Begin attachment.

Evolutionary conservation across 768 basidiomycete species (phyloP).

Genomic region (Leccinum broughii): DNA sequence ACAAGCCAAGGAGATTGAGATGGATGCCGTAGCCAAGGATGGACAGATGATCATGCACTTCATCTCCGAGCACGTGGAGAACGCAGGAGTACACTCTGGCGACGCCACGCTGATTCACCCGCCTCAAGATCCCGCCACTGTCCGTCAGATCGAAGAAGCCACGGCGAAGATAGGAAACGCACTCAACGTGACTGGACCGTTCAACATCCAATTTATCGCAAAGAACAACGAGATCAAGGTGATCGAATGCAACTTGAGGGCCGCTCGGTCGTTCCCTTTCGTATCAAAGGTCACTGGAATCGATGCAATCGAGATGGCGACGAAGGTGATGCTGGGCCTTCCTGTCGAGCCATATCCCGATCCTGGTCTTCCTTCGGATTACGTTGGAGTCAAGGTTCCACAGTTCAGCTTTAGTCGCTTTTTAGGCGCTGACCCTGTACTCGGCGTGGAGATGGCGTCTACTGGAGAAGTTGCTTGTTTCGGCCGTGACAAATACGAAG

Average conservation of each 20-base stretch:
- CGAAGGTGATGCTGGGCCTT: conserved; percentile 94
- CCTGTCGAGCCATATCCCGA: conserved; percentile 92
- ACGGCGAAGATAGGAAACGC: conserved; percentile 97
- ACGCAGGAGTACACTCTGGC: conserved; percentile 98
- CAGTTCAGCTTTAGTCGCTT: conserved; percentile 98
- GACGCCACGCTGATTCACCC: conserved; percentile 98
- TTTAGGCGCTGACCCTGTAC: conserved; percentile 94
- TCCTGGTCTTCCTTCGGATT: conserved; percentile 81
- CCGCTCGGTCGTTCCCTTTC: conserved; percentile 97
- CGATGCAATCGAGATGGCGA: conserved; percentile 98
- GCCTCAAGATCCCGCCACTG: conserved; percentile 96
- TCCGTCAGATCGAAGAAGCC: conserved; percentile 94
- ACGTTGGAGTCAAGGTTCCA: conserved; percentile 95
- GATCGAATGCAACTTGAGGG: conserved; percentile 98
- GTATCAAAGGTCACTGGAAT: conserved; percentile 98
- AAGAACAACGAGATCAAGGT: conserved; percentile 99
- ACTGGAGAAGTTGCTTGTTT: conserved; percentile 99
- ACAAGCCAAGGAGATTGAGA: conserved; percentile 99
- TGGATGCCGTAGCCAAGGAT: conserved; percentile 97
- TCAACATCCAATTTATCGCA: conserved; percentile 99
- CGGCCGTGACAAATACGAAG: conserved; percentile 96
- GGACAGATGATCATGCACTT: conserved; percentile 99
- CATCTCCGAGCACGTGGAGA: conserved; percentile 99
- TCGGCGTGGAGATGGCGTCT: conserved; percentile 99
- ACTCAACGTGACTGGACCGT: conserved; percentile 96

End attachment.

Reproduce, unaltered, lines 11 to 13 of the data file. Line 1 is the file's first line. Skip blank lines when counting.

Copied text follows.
- TCCTGGTCTTCCTTCGGATT: conserved; percentile 81
- CCGCTCGGTCGTTCCCTTTC: conserved; percentile 97
- CGATGCAATCGAGATGGCGA: conserved; percentile 98